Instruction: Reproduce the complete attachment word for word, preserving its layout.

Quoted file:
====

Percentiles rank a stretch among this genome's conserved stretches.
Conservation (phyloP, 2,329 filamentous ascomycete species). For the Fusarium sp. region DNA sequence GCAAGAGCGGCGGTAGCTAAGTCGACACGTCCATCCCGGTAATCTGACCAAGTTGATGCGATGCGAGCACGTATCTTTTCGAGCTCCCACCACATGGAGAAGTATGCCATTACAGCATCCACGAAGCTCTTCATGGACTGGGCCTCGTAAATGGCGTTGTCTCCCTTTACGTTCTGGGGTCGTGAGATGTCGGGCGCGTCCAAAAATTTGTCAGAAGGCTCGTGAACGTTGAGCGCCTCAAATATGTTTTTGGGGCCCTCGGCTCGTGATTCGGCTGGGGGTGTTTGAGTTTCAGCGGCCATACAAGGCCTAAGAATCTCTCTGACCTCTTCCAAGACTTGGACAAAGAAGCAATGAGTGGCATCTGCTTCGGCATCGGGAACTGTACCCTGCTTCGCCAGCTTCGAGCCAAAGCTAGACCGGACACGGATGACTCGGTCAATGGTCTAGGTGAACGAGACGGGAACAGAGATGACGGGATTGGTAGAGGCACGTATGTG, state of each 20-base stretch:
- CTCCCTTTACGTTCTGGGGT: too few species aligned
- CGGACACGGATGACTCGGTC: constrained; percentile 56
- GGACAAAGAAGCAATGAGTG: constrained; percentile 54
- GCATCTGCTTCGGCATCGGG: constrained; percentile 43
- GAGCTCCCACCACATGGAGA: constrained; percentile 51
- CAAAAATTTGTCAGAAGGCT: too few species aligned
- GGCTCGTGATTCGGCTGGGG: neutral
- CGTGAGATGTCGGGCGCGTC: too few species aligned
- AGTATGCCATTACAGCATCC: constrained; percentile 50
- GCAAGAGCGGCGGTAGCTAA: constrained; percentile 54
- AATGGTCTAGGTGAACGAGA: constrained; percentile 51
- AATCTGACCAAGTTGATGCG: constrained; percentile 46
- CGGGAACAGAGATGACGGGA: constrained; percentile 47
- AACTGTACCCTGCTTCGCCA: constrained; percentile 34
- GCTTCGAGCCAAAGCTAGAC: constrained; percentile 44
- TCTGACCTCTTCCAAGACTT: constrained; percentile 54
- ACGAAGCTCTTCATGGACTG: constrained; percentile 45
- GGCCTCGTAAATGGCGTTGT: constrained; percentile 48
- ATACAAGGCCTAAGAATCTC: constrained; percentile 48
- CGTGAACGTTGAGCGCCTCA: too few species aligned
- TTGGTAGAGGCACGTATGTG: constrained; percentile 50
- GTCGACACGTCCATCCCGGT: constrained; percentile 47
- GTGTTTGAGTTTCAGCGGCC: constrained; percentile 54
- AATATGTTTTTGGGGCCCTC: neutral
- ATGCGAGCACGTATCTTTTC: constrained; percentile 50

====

Percentiles rank a stretch among this genome's conserved stretches.
Conservation (phyloP, 2,329 filamentous ascomycete species). For the Fusarium sp. region DNA sequence GCAAGAGCGGCGGTAGCTAAGTCGACACGTCCATCCCGGTAATCTGACCAAGTTGATGCGATGCGAGCACGTATCTTTTCGAGCTCCCACCACATGGAGAAGTATGCCATTACAGCATCCACGAAGCTCTTCATGGACTGGGCCTCGTAAATGGCGTTGTCTCCCTTTACGTTCTGGGGTCGTGAGATGTCGGGCGCGTCCAAAAATTTGTCAGAAGGCTCGTGAACGTTGAGCGCCTCAAATATGTTTTTGGGGCCCTCGGCTCGTGATTCGGCTGGGGGTGTTTGAGTTTCAGCGGCCATACAAGGCCTAAGAATCTCTCTGACCTCTTCCAAGACTTGGACAAAGAAGCAATGAGTGGCATCTGCTTCGGCATCGGGAACTGTACCCTGCTTCGCCAGCTTCGAGCCAAAGCTAGACCGGACACGGATGACTCGGTCAATGGTCTAGGTGAACGAGACGGGAACAGAGATGACGGGATTGGTAGAGGCACGTATGTG, state of each 20-base stretch:
- CTCCCTTTACGTTCTGGGGT: too few species aligned
- CGGACACGGATGACTCGGTC: constrained; percentile 56
- GGACAAAGAAGCAATGAGTG: constrained; percentile 54
- GCATCTGCTTCGGCATCGGG: constrained; percentile 43
- GAGCTCCCACCACATGGAGA: constrained; percentile 51
- CAAAAATTTGTCAGAAGGCT: too few species aligned
- GGCTCGTGATTCGGCTGGGG: neutral
- CGTGAGATGTCGGGCGCGTC: too few species aligned
- AGTATGCCATTACAGCATCC: constrained; percentile 50
- GCAAGAGCGGCGGTAGCTAA: constrained; percentile 54
- AATGGTCTAGGTGAACGAGA: constrained; percentile 51
- AATCTGACCAAGTTGATGCG: constrained; percentile 46
- CGGGAACAGAGATGACGGGA: constrained; percentile 47
- AACTGTACCCTGCTTCGCCA: constrained; percentile 34
- GCTTCGAGCCAAAGCTAGAC: constrained; percentile 44
- TCTGACCTCTTCCAAGACTT: constrained; percentile 54
- ACGAAGCTCTTCATGGACTG: constrained; percentile 45
- GGCCTCGTAAATGGCGTTGT: constrained; percentile 48
- ATACAAGGCCTAAGAATCTC: constrained; percentile 48
- CGTGAACGTTGAGCGCCTCA: too few species aligned
- TTGGTAGAGGCACGTATGTG: constrained; percentile 50
- GTCGACACGTCCATCCCGGT: constrained; percentile 47
- GTGTTTGAGTTTCAGCGGCC: constrained; percentile 54
- AATATGTTTTTGGGGCCCTC: neutral
- ATGCGAGCACGTATCTTTTC: constrained; percentile 50